Swapping the motor in Beyer ribbon microphone.

Beyer sell replacement motors which allow repair of some of their microphones although the cost in the uk is rather high. Swapping the motor is a bit fiddly but can be done with patience and care. This is more or less how I do it, although the models do vary a bit and you may need to improvise.

Beyer M160 motor with rounded edges (left).

First note that Beyer motors may have round or square edges at the rear of the magnets. For many microphones this won’t matter, but the M160 grill will only accept motors with rounded magnets. In the picture above it looks rather crude like it was rasped down with a file! It is probably possible to make a square edged motor fit an M160 but the magnetic filings would surely wreck the ribbon,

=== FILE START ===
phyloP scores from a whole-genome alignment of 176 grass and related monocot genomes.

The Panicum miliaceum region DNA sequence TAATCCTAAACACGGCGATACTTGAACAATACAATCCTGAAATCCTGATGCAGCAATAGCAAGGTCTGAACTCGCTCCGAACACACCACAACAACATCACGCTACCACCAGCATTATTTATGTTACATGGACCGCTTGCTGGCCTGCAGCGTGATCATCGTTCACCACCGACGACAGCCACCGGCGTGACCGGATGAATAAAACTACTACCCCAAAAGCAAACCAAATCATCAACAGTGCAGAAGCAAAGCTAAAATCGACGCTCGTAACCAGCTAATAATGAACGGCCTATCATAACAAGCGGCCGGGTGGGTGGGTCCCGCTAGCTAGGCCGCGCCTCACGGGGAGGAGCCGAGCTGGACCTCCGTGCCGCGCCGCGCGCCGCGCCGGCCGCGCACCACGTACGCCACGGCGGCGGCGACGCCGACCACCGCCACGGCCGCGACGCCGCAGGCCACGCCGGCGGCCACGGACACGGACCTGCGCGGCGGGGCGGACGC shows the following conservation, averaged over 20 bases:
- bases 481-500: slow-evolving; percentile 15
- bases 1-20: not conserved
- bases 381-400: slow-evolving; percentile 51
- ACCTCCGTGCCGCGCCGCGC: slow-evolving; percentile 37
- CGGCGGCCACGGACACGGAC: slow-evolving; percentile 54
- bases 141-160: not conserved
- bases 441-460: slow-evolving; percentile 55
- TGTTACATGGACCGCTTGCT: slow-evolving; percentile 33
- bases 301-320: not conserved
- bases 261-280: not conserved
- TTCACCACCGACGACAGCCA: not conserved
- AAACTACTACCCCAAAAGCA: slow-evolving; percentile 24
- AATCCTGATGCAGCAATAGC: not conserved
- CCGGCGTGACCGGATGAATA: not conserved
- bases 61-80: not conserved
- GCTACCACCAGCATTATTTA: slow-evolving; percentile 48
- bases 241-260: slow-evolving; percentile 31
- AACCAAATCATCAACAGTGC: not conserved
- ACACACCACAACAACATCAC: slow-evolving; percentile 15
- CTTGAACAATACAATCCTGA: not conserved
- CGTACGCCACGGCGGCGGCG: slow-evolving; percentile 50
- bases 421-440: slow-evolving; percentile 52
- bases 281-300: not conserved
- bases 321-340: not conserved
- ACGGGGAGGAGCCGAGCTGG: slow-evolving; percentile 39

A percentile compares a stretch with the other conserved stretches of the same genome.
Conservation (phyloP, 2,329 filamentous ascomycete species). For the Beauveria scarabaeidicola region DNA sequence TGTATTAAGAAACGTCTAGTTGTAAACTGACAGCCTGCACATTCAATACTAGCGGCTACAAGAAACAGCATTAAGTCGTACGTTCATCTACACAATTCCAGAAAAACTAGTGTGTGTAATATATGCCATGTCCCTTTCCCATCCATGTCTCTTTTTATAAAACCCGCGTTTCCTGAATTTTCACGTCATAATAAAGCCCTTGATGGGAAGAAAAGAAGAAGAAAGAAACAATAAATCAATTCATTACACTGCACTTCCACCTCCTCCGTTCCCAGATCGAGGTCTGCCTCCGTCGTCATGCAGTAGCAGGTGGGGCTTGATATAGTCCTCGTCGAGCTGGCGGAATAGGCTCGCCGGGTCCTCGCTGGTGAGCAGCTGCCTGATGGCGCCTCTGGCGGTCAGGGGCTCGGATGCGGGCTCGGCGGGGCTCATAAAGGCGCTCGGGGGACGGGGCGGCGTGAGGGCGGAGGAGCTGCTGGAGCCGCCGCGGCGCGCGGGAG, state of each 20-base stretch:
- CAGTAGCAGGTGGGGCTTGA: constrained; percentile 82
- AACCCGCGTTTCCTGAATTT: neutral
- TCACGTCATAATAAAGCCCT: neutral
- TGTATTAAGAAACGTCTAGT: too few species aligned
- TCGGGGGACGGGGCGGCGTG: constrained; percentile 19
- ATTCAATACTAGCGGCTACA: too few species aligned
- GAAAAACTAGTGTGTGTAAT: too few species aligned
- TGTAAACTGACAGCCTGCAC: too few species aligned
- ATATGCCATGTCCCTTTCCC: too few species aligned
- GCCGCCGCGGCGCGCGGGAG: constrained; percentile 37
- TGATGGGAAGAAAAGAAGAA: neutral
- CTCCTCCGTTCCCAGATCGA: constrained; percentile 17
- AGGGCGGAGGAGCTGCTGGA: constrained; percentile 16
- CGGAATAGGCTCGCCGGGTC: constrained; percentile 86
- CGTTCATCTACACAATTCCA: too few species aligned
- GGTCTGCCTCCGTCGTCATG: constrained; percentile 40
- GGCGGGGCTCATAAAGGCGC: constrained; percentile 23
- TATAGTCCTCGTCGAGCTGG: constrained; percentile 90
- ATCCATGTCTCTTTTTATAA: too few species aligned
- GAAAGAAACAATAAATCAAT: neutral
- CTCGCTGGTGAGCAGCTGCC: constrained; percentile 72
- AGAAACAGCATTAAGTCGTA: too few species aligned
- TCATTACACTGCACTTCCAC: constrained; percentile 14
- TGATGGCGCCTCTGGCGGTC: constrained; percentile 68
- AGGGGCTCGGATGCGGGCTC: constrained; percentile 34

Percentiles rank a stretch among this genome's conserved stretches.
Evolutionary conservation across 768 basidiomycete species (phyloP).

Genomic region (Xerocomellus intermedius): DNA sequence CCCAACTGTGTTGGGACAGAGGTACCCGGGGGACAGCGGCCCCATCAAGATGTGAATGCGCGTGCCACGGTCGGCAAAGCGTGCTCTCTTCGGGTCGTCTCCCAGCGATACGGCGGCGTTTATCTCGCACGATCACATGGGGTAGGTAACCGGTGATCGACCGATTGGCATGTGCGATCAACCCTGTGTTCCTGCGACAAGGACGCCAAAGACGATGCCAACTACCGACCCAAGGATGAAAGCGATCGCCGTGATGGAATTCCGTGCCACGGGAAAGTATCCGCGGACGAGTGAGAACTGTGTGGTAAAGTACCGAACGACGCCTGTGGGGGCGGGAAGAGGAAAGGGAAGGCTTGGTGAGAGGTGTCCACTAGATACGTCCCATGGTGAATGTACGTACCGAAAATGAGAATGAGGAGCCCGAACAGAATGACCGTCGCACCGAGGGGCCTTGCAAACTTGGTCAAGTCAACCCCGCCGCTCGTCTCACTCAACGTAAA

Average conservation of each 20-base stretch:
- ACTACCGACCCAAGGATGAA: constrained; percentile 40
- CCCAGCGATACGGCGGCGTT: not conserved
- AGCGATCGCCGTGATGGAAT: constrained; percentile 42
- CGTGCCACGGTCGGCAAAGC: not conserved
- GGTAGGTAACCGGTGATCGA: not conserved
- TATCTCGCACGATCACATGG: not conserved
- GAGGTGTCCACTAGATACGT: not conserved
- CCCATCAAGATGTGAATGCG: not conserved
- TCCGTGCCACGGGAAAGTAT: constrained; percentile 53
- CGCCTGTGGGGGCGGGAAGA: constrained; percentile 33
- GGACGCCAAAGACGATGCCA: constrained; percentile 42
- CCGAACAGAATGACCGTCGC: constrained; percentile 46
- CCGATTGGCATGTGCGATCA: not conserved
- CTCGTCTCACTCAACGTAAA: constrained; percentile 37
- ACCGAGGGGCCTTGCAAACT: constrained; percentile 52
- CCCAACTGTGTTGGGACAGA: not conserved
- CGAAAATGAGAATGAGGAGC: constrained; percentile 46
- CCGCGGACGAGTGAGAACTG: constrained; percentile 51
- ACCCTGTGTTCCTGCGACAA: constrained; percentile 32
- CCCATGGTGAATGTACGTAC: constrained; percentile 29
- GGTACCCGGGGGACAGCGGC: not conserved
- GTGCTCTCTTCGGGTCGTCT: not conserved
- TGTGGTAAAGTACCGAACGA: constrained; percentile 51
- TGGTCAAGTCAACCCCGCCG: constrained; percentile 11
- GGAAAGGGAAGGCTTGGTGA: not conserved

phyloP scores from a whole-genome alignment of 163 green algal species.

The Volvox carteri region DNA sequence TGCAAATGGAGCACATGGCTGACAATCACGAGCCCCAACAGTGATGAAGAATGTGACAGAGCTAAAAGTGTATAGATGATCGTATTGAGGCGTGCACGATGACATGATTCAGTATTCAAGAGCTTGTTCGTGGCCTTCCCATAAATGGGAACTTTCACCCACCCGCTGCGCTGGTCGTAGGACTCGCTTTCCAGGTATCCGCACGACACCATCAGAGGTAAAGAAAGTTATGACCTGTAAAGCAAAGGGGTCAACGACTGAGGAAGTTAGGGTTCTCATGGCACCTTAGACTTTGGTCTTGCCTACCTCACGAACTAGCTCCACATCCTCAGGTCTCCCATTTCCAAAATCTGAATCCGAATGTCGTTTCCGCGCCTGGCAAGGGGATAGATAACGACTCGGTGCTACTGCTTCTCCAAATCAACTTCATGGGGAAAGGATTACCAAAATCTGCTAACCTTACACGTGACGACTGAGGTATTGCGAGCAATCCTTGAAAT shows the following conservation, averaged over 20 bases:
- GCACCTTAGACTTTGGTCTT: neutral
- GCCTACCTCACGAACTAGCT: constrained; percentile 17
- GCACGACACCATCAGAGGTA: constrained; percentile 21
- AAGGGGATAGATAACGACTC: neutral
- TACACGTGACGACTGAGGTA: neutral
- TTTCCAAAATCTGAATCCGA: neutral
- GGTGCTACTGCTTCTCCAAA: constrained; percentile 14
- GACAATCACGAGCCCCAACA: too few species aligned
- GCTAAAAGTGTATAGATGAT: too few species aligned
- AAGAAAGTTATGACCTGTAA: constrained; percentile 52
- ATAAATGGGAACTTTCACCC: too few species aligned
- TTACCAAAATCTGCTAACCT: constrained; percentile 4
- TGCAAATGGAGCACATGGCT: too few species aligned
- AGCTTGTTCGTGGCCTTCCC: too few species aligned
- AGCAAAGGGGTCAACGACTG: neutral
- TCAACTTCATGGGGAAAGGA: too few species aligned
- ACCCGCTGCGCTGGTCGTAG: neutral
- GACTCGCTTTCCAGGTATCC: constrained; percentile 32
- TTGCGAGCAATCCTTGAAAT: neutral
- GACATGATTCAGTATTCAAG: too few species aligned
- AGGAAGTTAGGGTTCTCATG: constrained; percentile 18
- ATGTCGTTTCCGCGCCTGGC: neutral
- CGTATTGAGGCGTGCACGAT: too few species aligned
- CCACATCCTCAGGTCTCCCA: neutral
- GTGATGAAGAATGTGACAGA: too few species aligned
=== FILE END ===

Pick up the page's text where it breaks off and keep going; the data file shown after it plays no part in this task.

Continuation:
Also worth mentioning is that Beyer M160 and 130 have two ribbons whereas M260s have a single ribbon.

To exchange the motor, first one needs to remove the socket and unsolder the connector and transformer.  The socket may be glued, screwed and/or pinned in place. Remove the screws or pin. If the socket does not slide out then it is glued and will need heating until the glue fails. Do this at your own risk! 

Then unsolder the socket, remove any rubber grommets and unsolder and remove the transformer.

Beyer M260 with socket and transformer removed

The next job is to pull the motor through the acoustic labyrinth but keep in mind that you will need to reverse the process in a few minutes. I usually solder an extra piece of wire into the end of the motor leads which will let me pull the new motor wires back into place.